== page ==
The flipside to this is that newly emerging, more sophisticated IoT offerings, such as remote medical treatment, low latency gaming and assisted driving, do need 5G attributes and, while IoT is growing well without 5G, the arrival of 5G will accelerate growth and even enable the existence of these applications. Much of this growth is contingent on nationwide 5G coverage becoming widely available and current 5G deployments are largely confined to private networks for campuses, manufacturing complexes and specific locations such as universities and hospitals.
5G coverage is growing but it is still far from comprehensive and the cellular industry organisation, GSMA, reported in 2020 that 7% of the world’s population was covered and 5G will account for 20% of global connections by 2025. It’s therefore clear that mobile operators are committed to the technology and businesses are starting to identify the benefits of 5G. However, without comprehensive, global coverage, 5G IoT applications, especially those involving moving devices, such as track and trace applications, won’t be viable.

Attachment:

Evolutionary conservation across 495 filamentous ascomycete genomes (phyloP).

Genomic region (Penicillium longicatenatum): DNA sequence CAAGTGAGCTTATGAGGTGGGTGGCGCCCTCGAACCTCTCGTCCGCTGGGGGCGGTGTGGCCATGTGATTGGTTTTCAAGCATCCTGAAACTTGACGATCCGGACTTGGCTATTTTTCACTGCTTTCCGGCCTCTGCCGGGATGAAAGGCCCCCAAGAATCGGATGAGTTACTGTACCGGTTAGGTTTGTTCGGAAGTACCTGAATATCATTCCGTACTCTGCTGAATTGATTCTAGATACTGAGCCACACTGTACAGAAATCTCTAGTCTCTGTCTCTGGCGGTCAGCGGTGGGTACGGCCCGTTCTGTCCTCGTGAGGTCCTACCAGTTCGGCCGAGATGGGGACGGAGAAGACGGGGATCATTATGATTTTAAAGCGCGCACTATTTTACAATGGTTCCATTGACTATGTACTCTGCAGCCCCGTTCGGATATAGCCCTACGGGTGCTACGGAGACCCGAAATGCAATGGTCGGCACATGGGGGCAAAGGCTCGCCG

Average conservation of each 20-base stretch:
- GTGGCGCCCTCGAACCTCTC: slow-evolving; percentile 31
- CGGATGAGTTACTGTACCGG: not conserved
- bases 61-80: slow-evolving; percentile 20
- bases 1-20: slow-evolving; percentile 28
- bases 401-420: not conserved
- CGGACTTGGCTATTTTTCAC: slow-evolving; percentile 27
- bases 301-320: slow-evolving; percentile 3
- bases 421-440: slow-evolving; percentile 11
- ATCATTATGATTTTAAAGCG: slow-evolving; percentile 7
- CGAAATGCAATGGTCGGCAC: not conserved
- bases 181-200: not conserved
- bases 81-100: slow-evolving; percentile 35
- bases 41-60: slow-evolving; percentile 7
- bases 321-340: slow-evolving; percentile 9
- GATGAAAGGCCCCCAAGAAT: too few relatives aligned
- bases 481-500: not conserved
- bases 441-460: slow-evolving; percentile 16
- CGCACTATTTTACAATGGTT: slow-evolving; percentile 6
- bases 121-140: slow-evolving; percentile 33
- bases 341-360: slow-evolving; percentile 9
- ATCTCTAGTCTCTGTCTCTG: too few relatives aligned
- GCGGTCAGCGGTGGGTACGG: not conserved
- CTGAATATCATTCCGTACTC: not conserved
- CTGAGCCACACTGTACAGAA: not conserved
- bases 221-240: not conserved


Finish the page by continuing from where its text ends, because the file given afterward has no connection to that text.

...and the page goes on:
Current challenges with 5G
In the absence of comprehensive 5G coverage, private 5G networks help shine a light onto how 5G will be utilised but these also highlight the current challenges associated with 5G for moving objects that traverse large areas and move from site-to-site. 5G is not in a position in most markets today to enable mobility beyond a set geographical area.
To enable this demands fall back to 4G or even to earlier networks such as 3G. It’s worth mentioning that 2G networks are starting to be retired and IoT devices will eventually need to move from these but for many use cases, this will not necessitate a leap to 5G when there are great alternatives already mature and with large devices and support ecosystems already in place.
It is far too convenient to try and lump the IoT industry into one single, neat persona when preferences, demands and capabilities are highly-fragmented. The truth is that original equipment manufacturers (OEMs) of devices have been experimenting in IoT for more than 20 years and many have long-established IoT businesses that have been generating benefits since well before 4G became available, let alone 5G.